Advocacy Day Legislative Panel Shows Disagreement, Consensus on Key Health Care Issues

March 23, 2018

WHA’s 2018 Advocacy Day March 21, disagreeing on the approach states should take to provide Medicaid coverage for low-income Wisconsin residents but agreeing that the state’s worker’s compensation program is working well, showing opposition to a proposal currently languishing in the state Legislature to implement a medical fee schedule.

The panel, moderated by WHA’s President/CEO Eric Borgerding, included a bipartisan group of lawmakers: Sen. Jon Erpenbach (D-Middleton), Rep. Debra Kolste (D-Janesville), Rep. Joe Sanfelippo (R-New Berlin), and Sen. Pat Testin (R-Stevens Point).

Borgerding tied the panel's conversation around the top three issues facing hospital leaders in Wisconsin, including workforce, insurance stability and reimbursement from government payers.

Reinsurance program receives bipartisan support from panel; Medicaid expansion still heavily debated

While the first question from Borgerding was referring to the Governor’s recent reinsurance proposal signed into law to stabilize the individual health insurance market, the panel quickly began to debate Wisconsin’s decision to expand Medicaid coverage only for people living below the poverty line and not to those living between 100 percent and 133 percent of the federal poverty line (FPL).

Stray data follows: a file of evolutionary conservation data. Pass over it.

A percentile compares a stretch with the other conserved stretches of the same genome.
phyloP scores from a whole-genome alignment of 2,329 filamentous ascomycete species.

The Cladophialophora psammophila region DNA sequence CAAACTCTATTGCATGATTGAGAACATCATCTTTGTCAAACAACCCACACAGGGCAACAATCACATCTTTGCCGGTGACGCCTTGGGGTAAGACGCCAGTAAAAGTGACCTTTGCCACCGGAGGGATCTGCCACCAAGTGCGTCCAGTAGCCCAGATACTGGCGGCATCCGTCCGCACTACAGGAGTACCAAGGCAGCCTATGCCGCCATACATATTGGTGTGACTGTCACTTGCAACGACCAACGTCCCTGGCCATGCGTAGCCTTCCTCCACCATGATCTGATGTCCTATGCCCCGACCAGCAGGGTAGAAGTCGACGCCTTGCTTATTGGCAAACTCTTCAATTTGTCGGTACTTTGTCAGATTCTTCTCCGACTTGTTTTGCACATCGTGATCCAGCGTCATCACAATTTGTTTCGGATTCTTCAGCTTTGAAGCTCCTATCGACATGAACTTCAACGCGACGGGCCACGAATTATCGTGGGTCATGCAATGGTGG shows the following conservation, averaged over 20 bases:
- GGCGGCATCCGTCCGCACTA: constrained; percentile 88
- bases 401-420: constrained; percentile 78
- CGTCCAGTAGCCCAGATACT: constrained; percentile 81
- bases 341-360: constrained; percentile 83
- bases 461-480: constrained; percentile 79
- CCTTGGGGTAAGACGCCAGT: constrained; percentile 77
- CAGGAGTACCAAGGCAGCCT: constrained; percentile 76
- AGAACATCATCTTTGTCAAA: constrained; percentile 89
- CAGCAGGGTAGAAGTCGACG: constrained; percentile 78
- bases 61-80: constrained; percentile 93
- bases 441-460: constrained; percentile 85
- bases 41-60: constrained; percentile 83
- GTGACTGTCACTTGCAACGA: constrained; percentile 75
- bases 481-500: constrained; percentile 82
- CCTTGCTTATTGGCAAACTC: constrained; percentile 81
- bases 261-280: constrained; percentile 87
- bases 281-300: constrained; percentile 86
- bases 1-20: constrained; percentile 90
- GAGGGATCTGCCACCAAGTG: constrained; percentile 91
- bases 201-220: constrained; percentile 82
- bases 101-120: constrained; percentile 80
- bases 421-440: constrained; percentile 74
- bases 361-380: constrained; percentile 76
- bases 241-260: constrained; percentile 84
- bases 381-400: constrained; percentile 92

Sen. Jon Erpenbach, a member of the state’s powerful budget-writing Joint Finance Committee and ranking Democrat on the Senate Health and Human Services Committee, reacted first to the question. “Yes, it’s a good step the Governor took, but it’s essentially the Governor—quoting a colleague of mine – putting out a fire that he started. Nothing will create instability more than the leaders of our state saying ‘Obamacare is going to go—it’s gone—it’s going to go.”

“Certain politicians in Wisconsin have yet to embrace that Obamacare is the law of the land,” said Erpenbach. “Medicaid expansion is still available, despite what the Governor has said and others have said that it is not or won’t be available.”